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Dave, Kline mine the comic gold of presidential politics


Directed by Ivan Reitman.

Written by Gary Ross.

Starring Kevin Kline and Sigourney Weaver.

Loews Cheri, Loews Janus.

By Douglas D. Keller

Staff Reporter

Judging by the fact that I can't get a hold of an Athena terminal to check my e-mail it seems plausible that many of you have missed the hype over the "best comedy of the season" -- Dave. Kevin Kline stars as both Bill Mitchell, the 44th president of the United States, and Bill Kovic, the man hired to impersonate him after a speech. Kovic is a dead-ringer for Mitchell in terms of physical appearance but the two are worlds apart in terms of philosophy. Mitchell is the consummate slimy politician who takes bribes and looks for ways to screw over the little man while making his advisers "look like pricks." Kovic runs an employment agency for the hapless and impersonates the president on the side at car dealerships and county fairs.

Kovic's shtick attracts the attention of Secret Service officer Duane Stevenson, played by the unflappable and mountainous Ving Rhames, who hires him to impersonate Mitchell leaving a hotel after a speech so that Mitchell can stay upstairs and fornicate with one of his secretaries. After Mitchell suffers an incapacitating stroke `during the act,' Chief of Staff Bob Alexander, evilly played by Frank Langella, decides to keep Kovic on to impersonate Mitchell. Alexander plans to get rid of Vice President Nance (Ben Kingsley), have Kovic name him vice president, and then get rid of Kovic and assume the presidency.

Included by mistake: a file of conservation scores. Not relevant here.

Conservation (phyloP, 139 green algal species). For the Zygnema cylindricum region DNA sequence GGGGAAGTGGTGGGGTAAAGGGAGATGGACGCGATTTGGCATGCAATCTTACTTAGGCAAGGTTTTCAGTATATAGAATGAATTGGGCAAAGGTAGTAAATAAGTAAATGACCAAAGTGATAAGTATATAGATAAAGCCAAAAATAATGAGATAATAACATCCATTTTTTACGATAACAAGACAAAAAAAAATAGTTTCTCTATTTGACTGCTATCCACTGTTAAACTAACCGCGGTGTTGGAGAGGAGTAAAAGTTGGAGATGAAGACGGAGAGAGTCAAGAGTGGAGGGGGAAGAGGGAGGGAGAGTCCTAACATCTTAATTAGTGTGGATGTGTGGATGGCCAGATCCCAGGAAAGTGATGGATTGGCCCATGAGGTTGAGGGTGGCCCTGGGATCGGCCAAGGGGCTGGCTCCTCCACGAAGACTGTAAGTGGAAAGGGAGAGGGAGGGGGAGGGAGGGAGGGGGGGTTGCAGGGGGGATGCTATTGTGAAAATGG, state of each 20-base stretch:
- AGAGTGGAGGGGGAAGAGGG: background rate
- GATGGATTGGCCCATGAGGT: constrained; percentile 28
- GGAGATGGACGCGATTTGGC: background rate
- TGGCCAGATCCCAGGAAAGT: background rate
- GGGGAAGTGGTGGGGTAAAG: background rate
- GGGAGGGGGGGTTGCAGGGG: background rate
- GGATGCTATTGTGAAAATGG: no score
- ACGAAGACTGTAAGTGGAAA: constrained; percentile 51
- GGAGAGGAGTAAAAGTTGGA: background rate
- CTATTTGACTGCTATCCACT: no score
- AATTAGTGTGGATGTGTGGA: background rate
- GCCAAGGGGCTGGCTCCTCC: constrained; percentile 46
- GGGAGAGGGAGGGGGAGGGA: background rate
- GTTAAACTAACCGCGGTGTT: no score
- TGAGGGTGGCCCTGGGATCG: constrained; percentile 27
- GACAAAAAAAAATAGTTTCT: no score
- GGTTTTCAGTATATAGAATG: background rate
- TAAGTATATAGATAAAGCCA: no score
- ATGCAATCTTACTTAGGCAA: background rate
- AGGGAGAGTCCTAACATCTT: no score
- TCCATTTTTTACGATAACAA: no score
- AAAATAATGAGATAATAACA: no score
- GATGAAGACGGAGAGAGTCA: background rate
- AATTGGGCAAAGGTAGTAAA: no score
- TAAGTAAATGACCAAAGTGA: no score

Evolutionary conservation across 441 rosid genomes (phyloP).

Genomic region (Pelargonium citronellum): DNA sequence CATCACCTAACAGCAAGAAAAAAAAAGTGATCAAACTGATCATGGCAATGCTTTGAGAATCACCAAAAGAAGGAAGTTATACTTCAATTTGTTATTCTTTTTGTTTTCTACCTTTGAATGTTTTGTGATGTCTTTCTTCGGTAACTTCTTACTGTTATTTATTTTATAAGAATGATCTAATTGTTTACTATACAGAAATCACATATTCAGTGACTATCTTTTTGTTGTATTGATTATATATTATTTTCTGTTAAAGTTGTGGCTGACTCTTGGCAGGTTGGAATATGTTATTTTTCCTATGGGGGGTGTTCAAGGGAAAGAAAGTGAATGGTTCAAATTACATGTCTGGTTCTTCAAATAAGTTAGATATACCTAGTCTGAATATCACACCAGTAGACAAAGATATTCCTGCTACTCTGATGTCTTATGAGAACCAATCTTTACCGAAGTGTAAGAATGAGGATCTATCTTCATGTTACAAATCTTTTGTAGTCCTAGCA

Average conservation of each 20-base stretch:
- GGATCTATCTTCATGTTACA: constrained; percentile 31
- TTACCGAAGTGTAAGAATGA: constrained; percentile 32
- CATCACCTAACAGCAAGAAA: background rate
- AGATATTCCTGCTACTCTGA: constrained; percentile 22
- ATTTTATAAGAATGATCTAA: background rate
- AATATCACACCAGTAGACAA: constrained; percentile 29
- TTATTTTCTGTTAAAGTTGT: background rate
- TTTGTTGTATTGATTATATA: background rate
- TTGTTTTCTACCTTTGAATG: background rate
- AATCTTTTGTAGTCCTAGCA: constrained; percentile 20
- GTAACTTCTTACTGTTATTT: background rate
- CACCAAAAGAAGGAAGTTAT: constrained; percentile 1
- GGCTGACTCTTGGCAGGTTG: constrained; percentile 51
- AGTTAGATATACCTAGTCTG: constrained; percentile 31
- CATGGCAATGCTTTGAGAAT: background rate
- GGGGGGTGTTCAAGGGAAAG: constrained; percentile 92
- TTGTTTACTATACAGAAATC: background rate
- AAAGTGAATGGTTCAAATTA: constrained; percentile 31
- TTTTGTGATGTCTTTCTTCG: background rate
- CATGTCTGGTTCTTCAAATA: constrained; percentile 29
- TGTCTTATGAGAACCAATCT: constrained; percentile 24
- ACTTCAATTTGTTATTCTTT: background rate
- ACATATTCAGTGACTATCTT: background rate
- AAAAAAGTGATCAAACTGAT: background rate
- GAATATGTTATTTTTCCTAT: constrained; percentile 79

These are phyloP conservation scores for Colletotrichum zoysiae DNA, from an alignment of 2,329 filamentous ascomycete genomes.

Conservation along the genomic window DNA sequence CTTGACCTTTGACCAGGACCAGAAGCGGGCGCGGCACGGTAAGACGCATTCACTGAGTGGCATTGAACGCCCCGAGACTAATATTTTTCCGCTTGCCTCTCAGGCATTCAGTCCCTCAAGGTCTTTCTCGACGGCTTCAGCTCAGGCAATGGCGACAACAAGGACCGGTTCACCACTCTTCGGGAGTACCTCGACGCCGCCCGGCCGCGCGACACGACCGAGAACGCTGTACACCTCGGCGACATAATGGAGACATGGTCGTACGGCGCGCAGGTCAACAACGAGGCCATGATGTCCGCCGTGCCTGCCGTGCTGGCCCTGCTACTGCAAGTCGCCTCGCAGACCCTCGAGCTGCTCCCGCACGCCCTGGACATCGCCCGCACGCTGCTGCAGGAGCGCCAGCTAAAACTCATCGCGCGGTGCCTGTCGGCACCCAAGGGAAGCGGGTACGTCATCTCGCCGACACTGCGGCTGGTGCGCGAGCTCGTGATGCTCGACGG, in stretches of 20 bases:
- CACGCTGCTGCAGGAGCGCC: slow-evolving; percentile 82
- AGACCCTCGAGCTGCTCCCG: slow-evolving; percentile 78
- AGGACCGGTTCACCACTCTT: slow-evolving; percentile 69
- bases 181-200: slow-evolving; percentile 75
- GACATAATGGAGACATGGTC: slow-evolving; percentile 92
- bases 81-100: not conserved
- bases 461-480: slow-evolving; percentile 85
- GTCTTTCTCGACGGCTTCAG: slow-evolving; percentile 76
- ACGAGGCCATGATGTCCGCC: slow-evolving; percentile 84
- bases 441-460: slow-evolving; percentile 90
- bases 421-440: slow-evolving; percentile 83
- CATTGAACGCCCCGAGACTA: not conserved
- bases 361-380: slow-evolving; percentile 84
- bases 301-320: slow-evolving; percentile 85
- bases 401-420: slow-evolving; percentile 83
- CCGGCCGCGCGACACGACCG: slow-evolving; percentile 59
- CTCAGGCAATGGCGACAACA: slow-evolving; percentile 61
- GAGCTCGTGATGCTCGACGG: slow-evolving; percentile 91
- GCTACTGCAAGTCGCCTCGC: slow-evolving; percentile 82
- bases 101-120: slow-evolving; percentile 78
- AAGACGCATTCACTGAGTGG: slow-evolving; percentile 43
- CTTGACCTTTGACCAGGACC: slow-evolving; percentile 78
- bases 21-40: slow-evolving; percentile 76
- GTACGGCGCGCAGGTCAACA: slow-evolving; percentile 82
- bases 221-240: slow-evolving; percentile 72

In order for this movie to be enjoyable, the audience must be willing to handle a large suspension of disbelief. If this is not a problem for you (for instance, if you bought the premises of Indecent Proposal or The Bodyguard) or you're willing to try, then Dave is a very entertaining movie. Writer Gary Ross has taken the basic plot of Moon Over Parador, added the wholesome American dream of Frank Capra's Mr. Smith Goes to Washington, and spiced the amalgam with political insights gained as a Capitol Hill intern and speech writer for Michael Dukakis. What results is a slightly left wing indictment of national politics with biting political satire, slapstick comedy, intrigue, and compassion for the little man.

Kevin Kline does a superb job playing the alter egos of Kovic and Mitchell. Kline is able to restrain and channel the comic power he had in A Fish Called Wanda into the role of a presidential impersonator who wants to help the common man. Sigourney Weaver plays Mitchell's estranged wife Ellen, whose only reason for staying with the man and forgoing children was the belief that she could somehow manage to help the poor, the homeless, the abandoned children. Weaver plays Ellen with control and conviction, and yes, with hair (for all of you who remember Weaver's last role). Dave and Ellen are obviously perfect for each other and eventually set out to right the wrongs of the Mitchell administration.

Director Ivan Reitman manages to keep the improbable plot light and believable by exploiting the seam of comic gold that presidential politics afford. There are more than a few surprises and a truckload full of comic bits that help make Dave an enjoyable film